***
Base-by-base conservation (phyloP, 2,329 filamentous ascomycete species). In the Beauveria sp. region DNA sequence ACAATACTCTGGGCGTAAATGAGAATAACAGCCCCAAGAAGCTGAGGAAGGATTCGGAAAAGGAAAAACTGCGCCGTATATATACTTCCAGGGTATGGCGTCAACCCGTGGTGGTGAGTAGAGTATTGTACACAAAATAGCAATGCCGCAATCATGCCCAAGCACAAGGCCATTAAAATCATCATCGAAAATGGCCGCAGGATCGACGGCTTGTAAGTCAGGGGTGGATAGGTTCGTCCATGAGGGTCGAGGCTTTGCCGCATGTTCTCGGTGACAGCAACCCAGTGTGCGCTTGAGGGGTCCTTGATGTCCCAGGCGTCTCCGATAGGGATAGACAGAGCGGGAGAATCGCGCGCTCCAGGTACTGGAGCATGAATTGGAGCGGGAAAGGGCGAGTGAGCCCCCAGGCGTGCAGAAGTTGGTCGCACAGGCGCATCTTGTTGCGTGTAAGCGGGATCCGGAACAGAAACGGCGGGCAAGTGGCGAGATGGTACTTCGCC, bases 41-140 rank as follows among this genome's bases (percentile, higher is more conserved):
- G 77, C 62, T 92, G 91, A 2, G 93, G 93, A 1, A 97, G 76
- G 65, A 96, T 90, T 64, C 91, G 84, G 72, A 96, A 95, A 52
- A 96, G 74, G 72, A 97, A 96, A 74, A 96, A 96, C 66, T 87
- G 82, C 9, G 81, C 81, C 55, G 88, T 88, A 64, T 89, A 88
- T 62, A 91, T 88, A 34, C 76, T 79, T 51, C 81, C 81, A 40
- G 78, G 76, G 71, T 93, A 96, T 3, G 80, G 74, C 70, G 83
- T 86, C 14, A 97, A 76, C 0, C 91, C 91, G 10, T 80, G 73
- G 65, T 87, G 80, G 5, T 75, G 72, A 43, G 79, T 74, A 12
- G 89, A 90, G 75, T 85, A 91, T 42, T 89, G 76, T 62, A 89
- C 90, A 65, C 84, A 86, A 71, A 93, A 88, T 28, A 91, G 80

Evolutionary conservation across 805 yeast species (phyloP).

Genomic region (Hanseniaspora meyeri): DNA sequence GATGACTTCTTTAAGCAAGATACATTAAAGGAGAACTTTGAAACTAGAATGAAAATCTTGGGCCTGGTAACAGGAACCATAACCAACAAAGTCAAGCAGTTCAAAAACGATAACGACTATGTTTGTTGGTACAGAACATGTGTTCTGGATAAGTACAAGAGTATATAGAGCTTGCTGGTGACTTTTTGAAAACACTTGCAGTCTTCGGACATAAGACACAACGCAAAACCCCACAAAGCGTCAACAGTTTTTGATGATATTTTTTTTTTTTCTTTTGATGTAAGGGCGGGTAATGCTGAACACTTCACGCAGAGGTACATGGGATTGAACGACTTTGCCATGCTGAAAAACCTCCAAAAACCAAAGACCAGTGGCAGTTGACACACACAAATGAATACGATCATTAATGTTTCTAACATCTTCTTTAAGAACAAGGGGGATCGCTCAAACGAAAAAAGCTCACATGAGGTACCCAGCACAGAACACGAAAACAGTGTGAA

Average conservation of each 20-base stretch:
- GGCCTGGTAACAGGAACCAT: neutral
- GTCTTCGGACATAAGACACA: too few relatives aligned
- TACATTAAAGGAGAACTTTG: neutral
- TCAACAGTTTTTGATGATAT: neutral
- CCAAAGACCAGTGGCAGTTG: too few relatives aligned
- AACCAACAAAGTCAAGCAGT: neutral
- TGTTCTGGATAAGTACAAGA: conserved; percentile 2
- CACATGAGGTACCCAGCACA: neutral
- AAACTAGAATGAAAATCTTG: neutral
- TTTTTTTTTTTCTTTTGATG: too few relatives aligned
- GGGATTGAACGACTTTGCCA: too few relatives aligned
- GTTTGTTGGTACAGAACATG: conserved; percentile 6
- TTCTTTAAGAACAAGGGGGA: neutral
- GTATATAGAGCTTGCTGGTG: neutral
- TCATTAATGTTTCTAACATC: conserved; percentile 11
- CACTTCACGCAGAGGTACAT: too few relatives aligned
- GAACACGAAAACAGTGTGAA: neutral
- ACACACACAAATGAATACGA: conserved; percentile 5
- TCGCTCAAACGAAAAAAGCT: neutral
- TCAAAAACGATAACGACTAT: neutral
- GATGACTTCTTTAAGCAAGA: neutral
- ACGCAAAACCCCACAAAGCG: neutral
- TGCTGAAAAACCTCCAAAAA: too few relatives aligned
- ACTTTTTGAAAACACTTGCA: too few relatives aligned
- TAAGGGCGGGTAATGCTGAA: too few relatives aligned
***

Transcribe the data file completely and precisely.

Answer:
Base-by-base conservation (phyloP, 2,329 filamentous ascomycete species). In the Beauveria sp. region DNA sequence ACAATACTCTGGGCGTAAATGAGAATAACAGCCCCAAGAAGCTGAGGAAGGATTCGGAAAAGGAAAAACTGCGCCGTATATATACTTCCAGGGTATGGCGTCAACCCGTGGTGGTGAGTAGAGTATTGTACACAAAATAGCAATGCCGCAATCATGCCCAAGCACAAGGCCATTAAAATCATCATCGAAAATGGCCGCAGGATCGACGGCTTGTAAGTCAGGGGTGGATAGGTTCGTCCATGAGGGTCGAGGCTTTGCCGCATGTTCTCGGTGACAGCAACCCAGTGTGCGCTTGAGGGGTCCTTGATGTCCCAGGCGTCTCCGATAGGGATAGACAGAGCGGGAGAATCGCGCGCTCCAGGTACTGGAGCATGAATTGGAGCGGGAAAGGGCGAGTGAGCCCCCAGGCGTGCAGAAGTTGGTCGCACAGGCGCATCTTGTTGCGTGTAAGCGGGATCCGGAACAGAAACGGCGGGCAAGTGGCGAGATGGTACTTCGCC, bases 41-140 rank as follows among this genome's bases (percentile, higher is more conserved):
- G 77, C 62, T 92, G 91, A 2, G 93, G 93, A 1, A 97, G 76
- G 65, A 96, T 90, T 64, C 91, G 84, G 72, A 96, A 95, A 52
- A 96, G 74, G 72, A 97, A 96, A 74, A 96, A 96, C 66, T 87
- G 82, C 9, G 81, C 81, C 55, G 88, T 88, A 64, T 89, A 88
- T 62, A 91, T 88, A 34, C 76, T 79, T 51, C 81, C 81, A 40
- G 78, G 76, G 71, T 93, A 96, T 3, G 80, G 74, C 70, G 83
- T 86, C 14, A 97, A 76, C 0, C 91, C 91, G 10, T 80, G 73
- G 65, T 87, G 80, G 5, T 75, G 72, A 43, G 79, T 74, A 12
- G 89, A 90, G 75, T 85, A 91, T 42, T 89, G 76, T 62, A 89
- C 90, A 65, C 84, A 86, A 71, A 93, A 88, T 28, A 91, G 80

Evolutionary conservation across 805 yeast species (phyloP).

Genomic region (Hanseniaspora meyeri): DNA sequence GATGACTTCTTTAAGCAAGATACATTAAAGGAGAACTTTGAAACTAGAATGAAAATCTTGGGCCTGGTAACAGGAACCATAACCAACAAAGTCAAGCAGTTCAAAAACGATAACGACTATGTTTGTTGGTACAGAACATGTGTTCTGGATAAGTACAAGAGTATATAGAGCTTGCTGGTGACTTTTTGAAAACACTTGCAGTCTTCGGACATAAGACACAACGCAAAACCCCACAAAGCGTCAACAGTTTTTGATGATATTTTTTTTTTTTCTTTTGATGTAAGGGCGGGTAATGCTGAACACTTCACGCAGAGGTACATGGGATTGAACGACTTTGCCATGCTGAAAAACCTCCAAAAACCAAAGACCAGTGGCAGTTGACACACACAAATGAATACGATCATTAATGTTTCTAACATCTTCTTTAAGAACAAGGGGGATCGCTCAAACGAAAAAAGCTCACATGAGGTACCCAGCACAGAACACGAAAACAGTGTGAA

Average conservation of each 20-base stretch:
- GGCCTGGTAACAGGAACCAT: neutral
- GTCTTCGGACATAAGACACA: too few relatives aligned
- TACATTAAAGGAGAACTTTG: neutral
- TCAACAGTTTTTGATGATAT: neutral
- CCAAAGACCAGTGGCAGTTG: too few relatives aligned
- AACCAACAAAGTCAAGCAGT: neutral
- TGTTCTGGATAAGTACAAGA: conserved; percentile 2
- CACATGAGGTACCCAGCACA: neutral
- AAACTAGAATGAAAATCTTG: neutral
- TTTTTTTTTTTCTTTTGATG: too few relatives aligned
- GGGATTGAACGACTTTGCCA: too few relatives aligned
- GTTTGTTGGTACAGAACATG: conserved; percentile 6
- TTCTTTAAGAACAAGGGGGA: neutral
- GTATATAGAGCTTGCTGGTG: neutral
- TCATTAATGTTTCTAACATC: conserved; percentile 11
- CACTTCACGCAGAGGTACAT: too few relatives aligned
- GAACACGAAAACAGTGTGAA: neutral
- ACACACACAAATGAATACGA: conserved; percentile 5
- TCGCTCAAACGAAAAAAGCT: neutral
- TCAAAAACGATAACGACTAT: neutral
- GATGACTTCTTTAAGCAAGA: neutral
- ACGCAAAACCCCACAAAGCG: neutral
- TGCTGAAAAACCTCCAAAAA: too few relatives aligned
- ACTTTTTGAAAACACTTGCA: too few relatives aligned
- TAAGGGCGGGTAATGCTGAA: too few relatives aligned